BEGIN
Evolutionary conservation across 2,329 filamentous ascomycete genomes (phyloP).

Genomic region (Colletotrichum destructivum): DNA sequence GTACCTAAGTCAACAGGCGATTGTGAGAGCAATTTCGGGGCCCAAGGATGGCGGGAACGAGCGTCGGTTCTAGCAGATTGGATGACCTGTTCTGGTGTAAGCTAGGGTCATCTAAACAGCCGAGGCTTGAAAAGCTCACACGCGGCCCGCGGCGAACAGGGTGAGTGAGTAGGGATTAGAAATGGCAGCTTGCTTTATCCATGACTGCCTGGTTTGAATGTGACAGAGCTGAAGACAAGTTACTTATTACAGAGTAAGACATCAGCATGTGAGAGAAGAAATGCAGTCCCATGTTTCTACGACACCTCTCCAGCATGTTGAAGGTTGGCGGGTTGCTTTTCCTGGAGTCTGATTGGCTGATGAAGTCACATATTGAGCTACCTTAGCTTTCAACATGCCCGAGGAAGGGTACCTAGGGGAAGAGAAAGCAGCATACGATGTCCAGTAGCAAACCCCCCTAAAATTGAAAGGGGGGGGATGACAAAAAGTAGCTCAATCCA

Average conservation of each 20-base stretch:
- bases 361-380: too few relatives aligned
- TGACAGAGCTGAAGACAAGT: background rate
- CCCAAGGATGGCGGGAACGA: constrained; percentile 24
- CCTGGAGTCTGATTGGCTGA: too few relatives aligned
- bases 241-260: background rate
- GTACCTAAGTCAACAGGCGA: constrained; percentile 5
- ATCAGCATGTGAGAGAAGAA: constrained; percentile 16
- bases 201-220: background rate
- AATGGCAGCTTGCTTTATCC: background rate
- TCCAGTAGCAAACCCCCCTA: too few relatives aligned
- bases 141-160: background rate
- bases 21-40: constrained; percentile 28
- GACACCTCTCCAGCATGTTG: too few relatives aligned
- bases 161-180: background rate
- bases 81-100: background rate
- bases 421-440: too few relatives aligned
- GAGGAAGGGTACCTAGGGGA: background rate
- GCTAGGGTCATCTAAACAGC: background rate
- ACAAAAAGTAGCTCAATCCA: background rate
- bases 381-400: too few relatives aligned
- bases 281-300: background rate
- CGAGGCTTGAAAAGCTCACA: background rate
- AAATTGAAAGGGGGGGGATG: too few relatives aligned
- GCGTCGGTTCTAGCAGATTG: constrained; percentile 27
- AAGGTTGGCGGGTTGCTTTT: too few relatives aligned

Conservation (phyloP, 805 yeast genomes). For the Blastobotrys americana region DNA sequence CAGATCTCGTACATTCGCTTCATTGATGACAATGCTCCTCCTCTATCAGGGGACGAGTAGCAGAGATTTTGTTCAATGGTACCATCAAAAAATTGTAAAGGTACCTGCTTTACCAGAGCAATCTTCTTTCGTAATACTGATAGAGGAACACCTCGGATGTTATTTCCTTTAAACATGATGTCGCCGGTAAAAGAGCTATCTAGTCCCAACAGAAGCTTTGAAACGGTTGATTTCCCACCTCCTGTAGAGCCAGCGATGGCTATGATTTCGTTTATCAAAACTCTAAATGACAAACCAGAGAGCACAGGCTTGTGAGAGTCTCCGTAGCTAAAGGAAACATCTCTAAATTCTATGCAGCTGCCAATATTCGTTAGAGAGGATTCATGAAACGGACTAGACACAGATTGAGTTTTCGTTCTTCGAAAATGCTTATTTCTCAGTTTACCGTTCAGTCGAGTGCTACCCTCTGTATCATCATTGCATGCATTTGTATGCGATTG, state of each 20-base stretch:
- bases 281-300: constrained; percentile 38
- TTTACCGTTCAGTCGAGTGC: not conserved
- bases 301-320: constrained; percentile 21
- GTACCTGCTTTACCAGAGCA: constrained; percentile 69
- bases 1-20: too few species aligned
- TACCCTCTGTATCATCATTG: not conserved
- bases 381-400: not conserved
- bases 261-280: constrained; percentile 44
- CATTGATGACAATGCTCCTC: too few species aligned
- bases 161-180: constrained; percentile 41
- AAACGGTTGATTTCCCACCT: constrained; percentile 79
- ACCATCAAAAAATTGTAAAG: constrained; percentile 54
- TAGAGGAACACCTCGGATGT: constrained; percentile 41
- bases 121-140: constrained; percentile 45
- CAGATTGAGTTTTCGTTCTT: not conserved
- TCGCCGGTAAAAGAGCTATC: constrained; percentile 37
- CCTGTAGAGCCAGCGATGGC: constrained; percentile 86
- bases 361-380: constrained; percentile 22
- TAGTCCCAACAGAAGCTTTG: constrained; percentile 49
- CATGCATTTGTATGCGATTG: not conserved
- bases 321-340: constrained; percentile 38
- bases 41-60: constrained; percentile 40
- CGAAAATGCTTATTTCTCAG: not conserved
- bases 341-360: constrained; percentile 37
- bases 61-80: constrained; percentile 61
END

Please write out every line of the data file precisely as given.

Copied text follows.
Evolutionary conservation across 2,329 filamentous ascomycete genomes (phyloP).

Genomic region (Colletotrichum destructivum): DNA sequence GTACCTAAGTCAACAGGCGATTGTGAGAGCAATTTCGGGGCCCAAGGATGGCGGGAACGAGCGTCGGTTCTAGCAGATTGGATGACCTGTTCTGGTGTAAGCTAGGGTCATCTAAACAGCCGAGGCTTGAAAAGCTCACACGCGGCCCGCGGCGAACAGGGTGAGTGAGTAGGGATTAGAAATGGCAGCTTGCTTTATCCATGACTGCCTGGTTTGAATGTGACAGAGCTGAAGACAAGTTACTTATTACAGAGTAAGACATCAGCATGTGAGAGAAGAAATGCAGTCCCATGTTTCTACGACACCTCTCCAGCATGTTGAAGGTTGGCGGGTTGCTTTTCCTGGAGTCTGATTGGCTGATGAAGTCACATATTGAGCTACCTTAGCTTTCAACATGCCCGAGGAAGGGTACCTAGGGGAAGAGAAAGCAGCATACGATGTCCAGTAGCAAACCCCCCTAAAATTGAAAGGGGGGGGATGACAAAAAGTAGCTCAATCCA

Average conservation of each 20-base stretch:
- bases 361-380: too few relatives aligned
- TGACAGAGCTGAAGACAAGT: background rate
- CCCAAGGATGGCGGGAACGA: constrained; percentile 24
- CCTGGAGTCTGATTGGCTGA: too few relatives aligned
- bases 241-260: background rate
- GTACCTAAGTCAACAGGCGA: constrained; percentile 5
- ATCAGCATGTGAGAGAAGAA: constrained; percentile 16
- bases 201-220: background rate
- AATGGCAGCTTGCTTTATCC: background rate
- TCCAGTAGCAAACCCCCCTA: too few relatives aligned
- bases 141-160: background rate
- bases 21-40: constrained; percentile 28
- GACACCTCTCCAGCATGTTG: too few relatives aligned
- bases 161-180: background rate
- bases 81-100: background rate
- bases 421-440: too few relatives aligned
- GAGGAAGGGTACCTAGGGGA: background rate
- GCTAGGGTCATCTAAACAGC: background rate
- ACAAAAAGTAGCTCAATCCA: background rate
- bases 381-400: too few relatives aligned
- bases 281-300: background rate
- CGAGGCTTGAAAAGCTCACA: background rate
- AAATTGAAAGGGGGGGGATG: too few relatives aligned
- GCGTCGGTTCTAGCAGATTG: constrained; percentile 27
- AAGGTTGGCGGGTTGCTTTT: too few relatives aligned

Conservation (phyloP, 805 yeast genomes). For the Blastobotrys americana region DNA sequence CAGATCTCGTACATTCGCTTCATTGATGACAATGCTCCTCCTCTATCAGGGGACGAGTAGCAGAGATTTTGTTCAATGGTACCATCAAAAAATTGTAAAGGTACCTGCTTTACCAGAGCAATCTTCTTTCGTAATACTGATAGAGGAACACCTCGGATGTTATTTCCTTTAAACATGATGTCGCCGGTAAAAGAGCTATCTAGTCCCAACAGAAGCTTTGAAACGGTTGATTTCCCACCTCCTGTAGAGCCAGCGATGGCTATGATTTCGTTTATCAAAACTCTAAATGACAAACCAGAGAGCACAGGCTTGTGAGAGTCTCCGTAGCTAAAGGAAACATCTCTAAATTCTATGCAGCTGCCAATATTCGTTAGAGAGGATTCATGAAACGGACTAGACACAGATTGAGTTTTCGTTCTTCGAAAATGCTTATTTCTCAGTTTACCGTTCAGTCGAGTGCTACCCTCTGTATCATCATTGCATGCATTTGTATGCGATTG, state of each 20-base stretch:
- bases 281-300: constrained; percentile 38
- TTTACCGTTCAGTCGAGTGC: not conserved
- bases 301-320: constrained; percentile 21
- GTACCTGCTTTACCAGAGCA: constrained; percentile 69
- bases 1-20: too few species aligned
- TACCCTCTGTATCATCATTG: not conserved
- bases 381-400: not conserved
- bases 261-280: constrained; percentile 44
- CATTGATGACAATGCTCCTC: too few species aligned
- bases 161-180: constrained; percentile 41
- AAACGGTTGATTTCCCACCT: constrained; percentile 79
- ACCATCAAAAAATTGTAAAG: constrained; percentile 54
- TAGAGGAACACCTCGGATGT: constrained; percentile 41
- bases 121-140: constrained; percentile 45
- CAGATTGAGTTTTCGTTCTT: not conserved
- TCGCCGGTAAAAGAGCTATC: constrained; percentile 37
- CCTGTAGAGCCAGCGATGGC: constrained; percentile 86
- bases 361-380: constrained; percentile 22
- TAGTCCCAACAGAAGCTTTG: constrained; percentile 49
- CATGCATTTGTATGCGATTG: not conserved
- bases 321-340: constrained; percentile 38
- bases 41-60: constrained; percentile 40
- CGAAAATGCTTATTTCTCAG: not conserved
- bases 341-360: constrained; percentile 37
- bases 61-80: constrained; percentile 61